Sunday, September 4, 2011

The Human Factor (1975)


          Watching the meat-and-potatoes terrorism thriller The Human Factor, one can’t help but wonder which actor the producers originally envisioned in the lead role, because George Kennedy just doesn’t have the stuff this movie needs. Playing a civilian computer specialist working on a top-secret military project in Italy, he’s fine as a lumbering bear of an American out of step with continental types—but the minute the story kicks into gear, Kennedy is asked to summon degrees of anguish and intensity he just can’t muster, undercutting key scenes so badly they inch toward self-parody.
          This is a shame, because the story is solid: A group of terrorists begins killing randomly selected American families who are living in Europe, and Kennedy’s wife and child are the first victims. Using the technology at his disposal, an espionage database designed to predict enemy activity, Kennedy goes the vigilante route, determined to get revenge and upset the killers’ plans. Predictably, his intrusion makes the situation worse. There are several exciting run-ins with terrorists, plus a useful subplot about a European cop trying to stop Kennedy from waging his one-man war. So, with a stronger actor in the lead, this material could have connected quite nicely. Though tough guy Charles Bronson comes to mind as an obvious casting alternative, a version of The Human Factor starring, say, everyman Jack Lemmon could have been quite powerful, since a skilled actor would have grounded the concept in believable emotion.
          Unfortunately, with Kennedy in place, the rest of The Human Factor unfolds in as workmanlike a manner as the lead performance. Studio-era director Edward Dmytryk, helming the last feature of his epic career, puts the story together capably, showing mild flair during action scenes, but he’s not able to muster sufficient on-camera energy. Englishman John Mills, cast somewhat randomly as Kennedy’s co-worker/friend, exacerbates problems with an amateurish performance, though Italian star Raf Vallone is impassioned as the cop pursuing Kennedy, and stalwart American Barry Sullivan provides effective work as an overwrought diplomat driven to drink by the terrorism crisis.

The Human Factor: FUNKY

6 comments:

Tom F said...
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Tom F said...
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Tom F said...
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Tom F said...

Mr. Hanson with all due respect to your profession you must have watched this fine movie in fast forward. It took place in Italy and not in Germany. This was always one of my favorites, made gutsy with stamina and without all the phony special effects. Kennedy was perfect for the role along with the other cast members who blended very well. The role didn’t call for a “tough guy” but a common guy with human imperfections who was driven by loss and grief, which turned into revenge and rightfully so. Exodus Chapter 21. That’s how you deal with Terrorists and what the majority of the Country believes is right. In the time period this movie was made Intel was not like it is now. We have made great gains in our law enforcement challenges and I was proud to be part of it. One fine scene you may want to review again when Kennedy was with Sullivan at the scene of the second massacre and the bodies were being removed from the crime scene. The Director did a superb job closing in on Kennedy's eyes that at first showed deep sorrow which compressed into anger. The final NATO Commissary gun battle depicted very well his anger and skills unleashed. One who owns a gun usually knows how to use it. Although a technical flaw at the final scene where he ventilated the main terrorist, (1911s are not double action), he did what he set out to do and the Exodus Chapter 21 scroll was a nice ending.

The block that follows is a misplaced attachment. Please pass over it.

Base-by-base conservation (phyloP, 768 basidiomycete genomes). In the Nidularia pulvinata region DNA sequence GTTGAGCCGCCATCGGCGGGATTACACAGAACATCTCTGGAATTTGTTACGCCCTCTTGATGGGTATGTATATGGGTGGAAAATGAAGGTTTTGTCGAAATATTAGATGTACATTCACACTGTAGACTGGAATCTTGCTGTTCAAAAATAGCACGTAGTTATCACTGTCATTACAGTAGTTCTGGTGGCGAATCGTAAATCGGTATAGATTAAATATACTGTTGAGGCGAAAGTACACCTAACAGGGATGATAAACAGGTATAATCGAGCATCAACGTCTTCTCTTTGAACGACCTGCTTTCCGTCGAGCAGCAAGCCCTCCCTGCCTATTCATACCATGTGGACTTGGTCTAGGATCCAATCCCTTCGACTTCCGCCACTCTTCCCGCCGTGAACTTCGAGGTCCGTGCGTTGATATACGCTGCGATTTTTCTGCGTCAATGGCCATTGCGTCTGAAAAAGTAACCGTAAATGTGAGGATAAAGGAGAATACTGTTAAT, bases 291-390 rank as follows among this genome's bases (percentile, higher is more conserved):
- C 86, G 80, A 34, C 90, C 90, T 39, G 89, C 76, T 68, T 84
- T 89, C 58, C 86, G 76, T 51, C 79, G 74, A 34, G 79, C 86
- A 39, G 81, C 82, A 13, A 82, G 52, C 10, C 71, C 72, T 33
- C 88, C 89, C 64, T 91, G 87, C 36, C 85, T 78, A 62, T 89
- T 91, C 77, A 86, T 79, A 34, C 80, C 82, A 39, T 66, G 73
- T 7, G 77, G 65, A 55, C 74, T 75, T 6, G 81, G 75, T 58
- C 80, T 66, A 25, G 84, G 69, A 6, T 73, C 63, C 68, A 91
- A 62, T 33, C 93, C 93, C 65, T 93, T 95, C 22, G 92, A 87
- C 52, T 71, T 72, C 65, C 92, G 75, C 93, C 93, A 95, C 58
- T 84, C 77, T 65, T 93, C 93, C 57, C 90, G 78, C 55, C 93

This movie deserves better than you gave it. One final note, the name of the computer system was 911, 26 years prior to that horrible day.

Tom F said...
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Tom F said...

Thank you Mr. Hanson for making the correction from the movie taking place in Germany to Italy. Although very pleased Kennedy was not replaced, I think if it had to be, a better alternative to Jack Lemmon could have been Ernest Borgnine or even Clint Walker. Mr. Borgnine would have been 58 if casted and Mr. Walker 48. Mr. Borgnine's role in Marty showed the flare of sweetness and frustration coupled with when pushed anger. Actors Kennedy, Borgnine and Walker have all shown on screen their altruistic personalities and toughness. It had to be the “family man” personality for this movie.
Barry Sullivan was not only driven to drink by this incident unfolding but the totality of the staggering government bureaucracy that he was engaged in on a daily basis.